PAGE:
As a proud resident of Baton Rouge's venerable, eclectic, delightfully wacky Spanish Town neighborhood, I can report that Saturday's Mardi Gras parade was conducted with quiet dignity and a sober demeanor among its participants.
Nah, just kidding…
You might think the parade theme, "Hiney Sight Is 2020," would lend itself to a variety of tasteless off-color jokes.
You'd be right.
Categories of awards given to floats and other parade participants are always…well, odd. But this year they exceeded expectations. For the full list of awards, you can go to spanishtownmardigras.com.
But here are a few, just to give you some idea:
Best Float: Hillar Moore for DA; given because "you didn't give in to our call for bribes," and because the idea of a Louisiana politician not being involved in bribes is so unique.
Worst Float: Krewe of La Moula. The perverse logic of parade people deems this the most coveted award, won with impressive bribes, including lovely metal flamingos — possibly fashioned with skills learned in prison workshops.
Best Virgin Attempt at Bribing: The new krewe, Funfetti, attempted to bribe with a display of twerking in front of the judges' stand. Unfortunately, the music didn't come on, and twerking to no music is just not right, and possibly illegal.
Definition of Irony: The Italian American Walking Club; "because you rode on a float."
Best Marching Group: The newer group, Beign YAYS, beat out both the veteran Prancing Babycakes and the also newer Golden Guys, but all provided a whole lotta shakin'.
Best Jell-O Shots: Krewe of Insanity. This is self-explanatory.
Best Tutu on a Photographer: David Normand, "because he makes our hineys look good."
The Smiley Award for Best Post-Parade Performance: This highly personal honor goes to the adorable Prancing Babycakes — and that's all you need to know about THAT…
The noon gig
One more remembrance about Henry Gray, who recently died at 95:
I remarked to a musician friend that it was rather sad to see the internationally celebrated blues pianist playing at noon at Baton Rouge's Piccadilly Cafeteria in Westmoreland Village.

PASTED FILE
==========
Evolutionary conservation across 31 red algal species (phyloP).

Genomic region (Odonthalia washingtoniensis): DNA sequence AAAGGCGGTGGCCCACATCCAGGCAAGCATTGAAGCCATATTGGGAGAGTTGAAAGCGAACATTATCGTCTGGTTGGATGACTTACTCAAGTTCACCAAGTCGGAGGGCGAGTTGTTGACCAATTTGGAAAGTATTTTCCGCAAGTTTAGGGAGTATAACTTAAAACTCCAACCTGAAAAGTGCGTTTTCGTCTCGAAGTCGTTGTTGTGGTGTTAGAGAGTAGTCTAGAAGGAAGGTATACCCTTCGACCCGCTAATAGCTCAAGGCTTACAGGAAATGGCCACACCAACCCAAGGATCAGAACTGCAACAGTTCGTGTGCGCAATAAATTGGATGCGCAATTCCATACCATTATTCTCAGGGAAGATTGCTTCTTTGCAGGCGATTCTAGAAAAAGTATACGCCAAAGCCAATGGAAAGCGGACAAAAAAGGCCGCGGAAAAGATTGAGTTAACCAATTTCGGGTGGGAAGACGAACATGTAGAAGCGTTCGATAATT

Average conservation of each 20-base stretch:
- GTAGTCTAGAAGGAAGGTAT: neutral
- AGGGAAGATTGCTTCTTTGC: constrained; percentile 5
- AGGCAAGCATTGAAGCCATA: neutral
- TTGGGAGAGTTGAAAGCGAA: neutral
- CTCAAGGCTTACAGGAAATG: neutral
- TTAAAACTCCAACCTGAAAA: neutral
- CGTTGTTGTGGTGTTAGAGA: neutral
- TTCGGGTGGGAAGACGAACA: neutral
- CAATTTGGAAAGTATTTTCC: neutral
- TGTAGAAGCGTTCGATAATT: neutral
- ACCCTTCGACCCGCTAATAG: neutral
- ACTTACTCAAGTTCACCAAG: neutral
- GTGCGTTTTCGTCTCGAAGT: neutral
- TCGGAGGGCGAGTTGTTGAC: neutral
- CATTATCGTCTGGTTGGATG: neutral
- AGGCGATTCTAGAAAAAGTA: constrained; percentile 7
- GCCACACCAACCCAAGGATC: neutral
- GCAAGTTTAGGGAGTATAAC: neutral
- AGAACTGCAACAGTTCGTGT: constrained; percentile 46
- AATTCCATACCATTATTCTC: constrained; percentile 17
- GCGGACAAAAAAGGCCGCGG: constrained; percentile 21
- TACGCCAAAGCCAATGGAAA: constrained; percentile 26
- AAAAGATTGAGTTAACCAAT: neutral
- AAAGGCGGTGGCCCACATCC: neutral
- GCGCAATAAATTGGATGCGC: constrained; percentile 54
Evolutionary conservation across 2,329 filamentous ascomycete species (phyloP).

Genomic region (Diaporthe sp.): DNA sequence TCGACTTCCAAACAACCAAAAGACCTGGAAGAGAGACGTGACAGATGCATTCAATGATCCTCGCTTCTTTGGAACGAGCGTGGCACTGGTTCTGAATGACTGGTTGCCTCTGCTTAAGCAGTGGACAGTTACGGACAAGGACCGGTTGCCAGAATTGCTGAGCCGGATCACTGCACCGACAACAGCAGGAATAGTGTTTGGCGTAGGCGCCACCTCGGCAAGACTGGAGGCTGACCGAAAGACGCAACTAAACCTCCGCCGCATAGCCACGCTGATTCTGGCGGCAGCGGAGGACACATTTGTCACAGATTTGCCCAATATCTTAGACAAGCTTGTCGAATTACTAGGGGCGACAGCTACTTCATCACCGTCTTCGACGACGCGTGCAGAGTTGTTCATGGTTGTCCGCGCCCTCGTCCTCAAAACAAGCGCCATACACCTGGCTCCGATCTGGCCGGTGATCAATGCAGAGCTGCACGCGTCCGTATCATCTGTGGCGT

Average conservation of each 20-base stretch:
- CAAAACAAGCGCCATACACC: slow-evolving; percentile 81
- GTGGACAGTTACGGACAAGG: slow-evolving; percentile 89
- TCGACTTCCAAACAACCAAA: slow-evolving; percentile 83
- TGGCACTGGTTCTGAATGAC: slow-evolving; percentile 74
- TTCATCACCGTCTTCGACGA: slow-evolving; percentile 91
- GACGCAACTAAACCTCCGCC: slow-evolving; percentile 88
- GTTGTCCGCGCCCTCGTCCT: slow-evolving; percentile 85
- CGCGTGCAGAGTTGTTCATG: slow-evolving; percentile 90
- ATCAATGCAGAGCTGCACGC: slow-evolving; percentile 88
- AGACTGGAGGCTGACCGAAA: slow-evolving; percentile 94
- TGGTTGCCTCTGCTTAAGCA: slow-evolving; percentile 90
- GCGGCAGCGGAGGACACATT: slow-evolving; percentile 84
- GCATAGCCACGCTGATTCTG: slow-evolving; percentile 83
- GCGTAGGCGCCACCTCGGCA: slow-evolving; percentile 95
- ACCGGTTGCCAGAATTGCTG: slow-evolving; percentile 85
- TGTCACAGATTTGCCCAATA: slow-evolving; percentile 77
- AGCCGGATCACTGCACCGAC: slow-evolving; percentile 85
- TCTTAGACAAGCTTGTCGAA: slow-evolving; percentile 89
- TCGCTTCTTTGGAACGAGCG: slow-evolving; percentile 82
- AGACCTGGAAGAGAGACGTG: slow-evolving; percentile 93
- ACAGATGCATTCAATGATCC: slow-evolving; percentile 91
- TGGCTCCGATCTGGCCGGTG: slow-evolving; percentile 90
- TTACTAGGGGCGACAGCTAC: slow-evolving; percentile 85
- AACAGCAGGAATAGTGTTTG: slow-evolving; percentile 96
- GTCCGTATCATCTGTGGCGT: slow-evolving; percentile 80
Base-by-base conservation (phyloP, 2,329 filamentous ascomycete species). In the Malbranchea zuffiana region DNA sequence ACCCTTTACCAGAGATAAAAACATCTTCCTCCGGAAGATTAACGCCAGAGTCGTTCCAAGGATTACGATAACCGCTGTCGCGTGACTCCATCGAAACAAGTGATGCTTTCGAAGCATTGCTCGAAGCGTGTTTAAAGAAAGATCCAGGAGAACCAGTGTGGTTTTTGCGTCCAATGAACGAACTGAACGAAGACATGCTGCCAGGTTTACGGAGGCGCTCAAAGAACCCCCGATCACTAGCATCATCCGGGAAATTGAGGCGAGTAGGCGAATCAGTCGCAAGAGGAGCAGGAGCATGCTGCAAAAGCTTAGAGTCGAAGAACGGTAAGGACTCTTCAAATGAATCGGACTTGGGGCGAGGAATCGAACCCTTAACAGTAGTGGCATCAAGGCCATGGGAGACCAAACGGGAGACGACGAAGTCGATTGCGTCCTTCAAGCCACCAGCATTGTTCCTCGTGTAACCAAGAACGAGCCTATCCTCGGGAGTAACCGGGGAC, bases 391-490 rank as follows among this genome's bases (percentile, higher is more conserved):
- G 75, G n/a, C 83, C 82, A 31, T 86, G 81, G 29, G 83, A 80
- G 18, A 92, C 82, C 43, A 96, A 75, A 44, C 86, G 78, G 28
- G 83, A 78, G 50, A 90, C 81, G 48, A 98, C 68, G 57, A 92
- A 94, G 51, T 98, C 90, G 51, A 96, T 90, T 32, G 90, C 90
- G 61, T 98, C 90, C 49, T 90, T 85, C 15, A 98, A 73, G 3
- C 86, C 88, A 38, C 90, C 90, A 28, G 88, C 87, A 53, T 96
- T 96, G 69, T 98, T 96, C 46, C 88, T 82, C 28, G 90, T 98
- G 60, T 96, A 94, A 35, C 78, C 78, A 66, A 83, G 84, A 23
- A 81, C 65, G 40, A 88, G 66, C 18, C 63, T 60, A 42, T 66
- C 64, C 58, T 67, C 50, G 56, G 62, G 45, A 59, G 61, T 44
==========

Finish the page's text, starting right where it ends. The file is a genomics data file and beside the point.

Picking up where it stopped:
The guy scoffed, and told me, "Sad? Who else has a noon gig on a weekday? He gets to practice, keep those fingers loose; he sells a few CDs; he probably gets some pretty good tips; and I don't know what they pay him, if anything, but I'm almost sure he gets a free lunch. Man, I should be so sad!"
Bailey the Hero
Fran Taylor, of St. James Place in Baton Rouge, says her friends and fellow residents Jerry and Margaret Johnson have a rescue dog, Bailey:
"When Bailey went to the door barking loudly, Jerry checked, but there was no one there. After a minute Bailey repeated the barking.
"This time Jerry went out in the hall, where he heard weak calls for help from the apartment across the hall.
"The door was not locked, and he went in and found the occupant, an elderly lady, had fallen and broken her hip. A pull cord nearby would have brought help, but she was in such a state of pain and panic that she did not realize it.
"She gives Bailey full credit for rescuing her; hearing her calls for help when apparently no human had. These animals, especially dogs, are more intelligent than we sometimes realize."
Special People Dept.
- Ena Gordon, of Baton Rouge, celebrates her 105th birthday Monday, Feb 24.
- John Gaidry, of Lafayette, celebrated his 92nd birthday Friday, Feb. 21.
Buck Bertrand has taken note of "George Tully 's problem with a feisty attack goose while attempting to visit his wife's grave" at Baton Rouge's Greenoaks Memorial Park.
Says Buck, "He may have caused himself a greater problem. When he got out of his car while trying to leave, he says he began flapping his arms, stomping his feet, and making loud noises to chase the goose from in front of his car.
"Those actions are known as the 'mating ritual' of the lonely goose…so good luck with his next visit."